he will merely explain to stern angels…that he still feels in his flesh all the earthly thorns/shudders/caresses…that he can still see…a pine on a hill slope…a stone with blue veins…he will submit to all tortures…but to the end he will defend/the splendid sensation of pain…

Herbert believes in the sincerity of suffering. Suffering doesn’t stand for truth, but rather is truth. Herbert’s work, according to Simic, is “a dramatization of our irresolvable contradictions.”

At the end of his life, Zbigniew Herbert castigated ex-communists, who he held responsible for Poland’s dismal state at the end of the 20th century, and estranged many old friends, including Nobel-prize-winner Czeslaw Milosz, charging them all with “intellectual dishonesty” (Simic). Whether in politics or aesthetics, self-delusion is for Herbert a very dangerous and rampant contradiction.


Lil’ Wayne, I’ve found, is likewise obsessed with authenticity, though his fixation is more direct. As he says in “Walk It Out” (a parody of UNK’s hit song, which, incidentally, is one of the worst things I’ve ever heard ), “These rappers talkin’ ’bout a whole lot of nuttin’/You drop me on Saturday, I sold out on Sunday…” Where being a rapper once stood for a deeply urban oral storyteller, it now represents “simple celebrity,” a false musician who drops prefabricated hits between hyper-branding and self-promoting to sell clothes and perfume.

Wayne loathes simple celebrity. His voice carries the caustic imprint of every bong rip and shot of Patron that he enjoys, and he employs that sandpaper-and-jug-wine instrument in yelps and barks in one song about New Orleans:

They tried to make a brand new map without us/but the tourists come down and spend too many dollars/and no matter how you change it, it will still be ours…I know my whole city is depending on me/and I forget a lot of shit/but I cannot forget the streets.

Dwayne Carter, Jr. grew up in Hollygrove, an infamous New Orleans neighborhood. Though he glorifies the violence and drug abuse that define life there, he believes remembering his origin is essential to his purpose. I don’t doubt that, in his, uh, old-er, wise-ish age, Lil’ Wayne honestly believes that rap has some redeeming function, and that authenticity plays an essential role in that redemption. In fact, before Katrina, a drive through a predominantly black neighborhood on a sultry Saturday evening could very well unveil groups of kids huddled on porches and freestyling with a sense of purpose, and with more than a little laughter.

To a certain extent, Lil' Wayne has actually developed an alternate persona to propel his effort. He says he’s crazy, but whatever the cause, the effect is a tragicomic figure, a cartoonish but malicious Pan . And in Da Drought 3, this character has a single dominant obsession: he hungers.

He makes several direct references: “The only thing on the mind of a shark is eat.” And some basic allusions: “I got more banana clips than chimpanzees.” Others are so indirect as to be opaque: “And when I was 5, my favorite movie was Gremlins/ain’t got shit to do with this, but I just thought that I should mention.” The line seems random, but the mogwai who transform into gremlins do so only if they eat after midnight.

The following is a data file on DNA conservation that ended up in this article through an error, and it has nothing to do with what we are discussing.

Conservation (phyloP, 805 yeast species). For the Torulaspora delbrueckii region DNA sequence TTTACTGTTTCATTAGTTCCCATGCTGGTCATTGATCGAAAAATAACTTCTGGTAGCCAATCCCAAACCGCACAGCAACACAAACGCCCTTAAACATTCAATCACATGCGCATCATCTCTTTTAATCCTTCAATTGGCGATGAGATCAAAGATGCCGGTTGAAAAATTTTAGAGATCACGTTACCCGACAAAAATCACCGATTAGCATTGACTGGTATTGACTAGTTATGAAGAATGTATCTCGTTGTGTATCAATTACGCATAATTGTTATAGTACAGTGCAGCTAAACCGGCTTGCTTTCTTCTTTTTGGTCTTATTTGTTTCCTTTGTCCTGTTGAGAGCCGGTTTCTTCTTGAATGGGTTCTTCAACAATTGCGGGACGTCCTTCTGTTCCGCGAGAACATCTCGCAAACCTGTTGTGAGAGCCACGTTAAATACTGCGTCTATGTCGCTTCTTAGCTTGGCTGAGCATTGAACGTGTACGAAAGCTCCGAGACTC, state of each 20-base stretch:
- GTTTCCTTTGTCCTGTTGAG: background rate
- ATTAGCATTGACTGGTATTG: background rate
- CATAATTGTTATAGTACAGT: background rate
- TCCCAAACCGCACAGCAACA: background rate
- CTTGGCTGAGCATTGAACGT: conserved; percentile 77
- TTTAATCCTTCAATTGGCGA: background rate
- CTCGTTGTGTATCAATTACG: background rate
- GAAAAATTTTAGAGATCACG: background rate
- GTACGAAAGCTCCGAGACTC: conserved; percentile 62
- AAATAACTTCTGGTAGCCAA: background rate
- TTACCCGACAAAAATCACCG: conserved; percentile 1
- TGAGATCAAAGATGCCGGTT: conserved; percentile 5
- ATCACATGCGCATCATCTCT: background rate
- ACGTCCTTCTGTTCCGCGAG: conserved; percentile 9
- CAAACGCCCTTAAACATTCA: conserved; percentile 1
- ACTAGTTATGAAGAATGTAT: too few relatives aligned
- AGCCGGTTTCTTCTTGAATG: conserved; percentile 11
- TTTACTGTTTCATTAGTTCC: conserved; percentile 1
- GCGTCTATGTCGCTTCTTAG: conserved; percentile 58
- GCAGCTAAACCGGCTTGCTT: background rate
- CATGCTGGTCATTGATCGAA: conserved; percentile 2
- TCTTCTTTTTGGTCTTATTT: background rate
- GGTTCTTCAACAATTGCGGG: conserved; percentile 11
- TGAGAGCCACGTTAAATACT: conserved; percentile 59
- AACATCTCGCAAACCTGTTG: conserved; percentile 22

In a recent essay, Dr. Julianne Escobedo Shepherd notes a line that clues Wayne’s real drive: “I’m so high I could eat a star.” The “star” refers to another rapper, and is thus a kind of cannibalism. Elsewhere he makes a direct reference to murdering other rappers with his self-styled “art unique.”

But here Lil’ Wayne’s hard-edged guise wavers under too many layers of metaphor - shedding of the cartoon badass for the caricature of a mischievous aesthete. In his world, he eats lesser rappers for sustenance, the fuel that thrusts him along his own creative trajectory and continues the pursuit of the authentic in an otherwise shallow world.

“Feed me, feed me, feed me,” he says. “I am the rapper eater.”


In Herbert’s most well-known poem, he reinvents a Classical myth in which the satyr Marsyas challenges Apollo to a musical duel with the aulos, a double-piped reed instrument. The challenge represents the opposition of “absolute ear versus immense range.” Of course, Apollo triumphs, and so he bounds Marsyas to a tree and skins him alive. Afterwards, the sun god sits down to clean his instrument while Marsyas screams in the background, an awful howling composed of “bald mountains of liver,” “the wintry wind of bone,” and “rustling forests of lung,” as well as “white ravines of aliment.” 

Aliment: that which nourishes and sustains. Nutriment and sustenance.

In his horrific howl – his “splendid suffering” Marsyas’ voice pushes at the threshold of divinity, and so becomes something beautiful in its dreadful reality. Apollo leaves in disgust, wondering “whether out of Marsyas’ howling/there will not some day arise/a new kind of art.” Apollo turns for a last look at the splendidly suffering satyr, only to see:

that the hair of the tree to which Marsyas was fastened

is white



To Lil’ Weezy: May you forever be so cold as to conjure the heebie-jeebies; may your pockets continue to resemble a pot of peas; and may you never forget hunger’s splendid sensation.